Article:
New York, Sept.18 : Racism has come to the fore again in the United States more than four decades after blacks were granted their civil and civic rights.
Kansas Governor Kathleen Sebelius has attracted praise for being realistic, controversy and criticism by issuing a statement that said that Democratic presidential candidate Barack Obama could still lose the elections because he is "black".
Sebelius has revived Democratic fears of a "Bradley effect" by suggesting that some Americans who claim to support Obama will end up voting against him because he is black.
"Have any of you noticed that Barack Obama is part African-American? "That may be a factor. All the code language, all that doesn't show up in the polls. And that may be a factor for some people," FOX News quoted Democrat Sebelius, as saying.
She was alluding to the "Bradley effect," a political phenomenon in which African-American candidates fare better in opinion polls than in actual elections. The effect is named for black Democrat Tom Bradley, who lost the California governor's race in 1982 even though he was ahead in the polls.
Currently, most polls show Obama tied with John McCain. But if there is a Bradley effect, such polls could be masking a McCain lead.
"Some voters will have told pollsters in advance that they are voting for Obama, and maybe to some degree that was their intention," said Larry Sabato of the University of Virginia.
"But whatever they have said in advance, they will get in the booth and be unable to vote for the black candidate. I would expect these voters to be disproportionately, but not exclusively, blue-collar, working class Democrats and Democratically-leaning Independents," he added.
Civil rights author Juan Williams said Obama cannot go into the November election tied with McCain in the polls if he expects to win the presidency.
"Obama's got to have a buffer of 5 to 8 percentage points," Williams said. "So if you have a race in which McCain is at, you know, 41, and Obama's at 41, then imagine that really what you're looking at is McCain at 49, Obama at 41."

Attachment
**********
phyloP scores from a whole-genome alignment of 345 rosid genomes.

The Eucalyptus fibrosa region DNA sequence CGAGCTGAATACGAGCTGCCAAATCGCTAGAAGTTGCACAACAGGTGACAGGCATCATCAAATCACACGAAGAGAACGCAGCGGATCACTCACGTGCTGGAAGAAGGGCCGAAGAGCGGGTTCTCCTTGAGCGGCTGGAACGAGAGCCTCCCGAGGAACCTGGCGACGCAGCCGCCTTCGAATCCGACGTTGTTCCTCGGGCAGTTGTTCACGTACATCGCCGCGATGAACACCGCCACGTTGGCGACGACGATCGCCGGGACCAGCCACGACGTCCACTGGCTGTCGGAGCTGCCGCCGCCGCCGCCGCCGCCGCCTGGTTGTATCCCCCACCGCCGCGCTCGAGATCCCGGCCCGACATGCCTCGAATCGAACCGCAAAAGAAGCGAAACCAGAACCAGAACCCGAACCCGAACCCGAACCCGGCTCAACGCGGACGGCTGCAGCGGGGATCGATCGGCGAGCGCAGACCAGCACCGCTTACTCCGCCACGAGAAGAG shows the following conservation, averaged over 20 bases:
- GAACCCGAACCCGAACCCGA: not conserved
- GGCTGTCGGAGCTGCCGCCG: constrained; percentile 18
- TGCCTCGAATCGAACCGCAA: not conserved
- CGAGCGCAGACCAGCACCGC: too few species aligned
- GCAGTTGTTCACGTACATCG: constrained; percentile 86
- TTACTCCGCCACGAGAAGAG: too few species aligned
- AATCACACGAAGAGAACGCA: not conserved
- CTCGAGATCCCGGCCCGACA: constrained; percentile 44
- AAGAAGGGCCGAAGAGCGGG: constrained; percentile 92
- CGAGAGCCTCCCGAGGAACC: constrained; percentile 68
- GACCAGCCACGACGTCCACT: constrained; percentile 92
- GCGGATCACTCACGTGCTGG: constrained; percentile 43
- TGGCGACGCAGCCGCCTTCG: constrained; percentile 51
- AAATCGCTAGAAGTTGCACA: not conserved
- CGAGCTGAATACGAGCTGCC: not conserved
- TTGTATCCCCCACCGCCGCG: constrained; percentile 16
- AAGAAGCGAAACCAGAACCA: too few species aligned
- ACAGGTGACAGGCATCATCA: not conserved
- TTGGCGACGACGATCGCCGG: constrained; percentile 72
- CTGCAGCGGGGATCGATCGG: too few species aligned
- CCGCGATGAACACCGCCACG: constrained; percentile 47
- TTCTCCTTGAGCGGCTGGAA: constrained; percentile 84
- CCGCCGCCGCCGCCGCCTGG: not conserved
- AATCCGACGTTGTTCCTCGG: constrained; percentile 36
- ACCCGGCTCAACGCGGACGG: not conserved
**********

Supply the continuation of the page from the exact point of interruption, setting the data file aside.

Not all scholars believe in the Bradley effect.
"In the early 1990s, there was a pronounced gap between polling and performance for black candidates of about 2.3 percentage points," concluded Daniel Hopkins of Harvard after studying 133 gubernatorial and Senate elections between 1989 and 2006.
"But in the mid-1990s, that upward bias in telephone surveys disappears."
Political analyst Michael Barone said the nature of telephone polling might explain the waning of the Bradley effect.
"We now have these robo-polls in which you're not responding to a person," Barone said. "If people are reluctant to tell a live interviewer they're voting against a black candidate, would they have the same reluctance on a robo-poll? It's plausible to believe they would not. After all, it's a machine."
Regardless of whether the Bradley effect manifests itself in this presidential race, some Republicans are accusing Sebelius of injecting race into the campaign.
"Governor Sebelius's remarks in Iowa City today are hurtful and divisive at best," said Caleb Hunter, executive director of the Iowa GOP.
Sabato said race is part and parcel of the campaign.
"This is sensitive stuff," he said. "I keep hearing from people that the subject shouldn't be discussed. But that's ridiculous. Sebelius is just being realistic."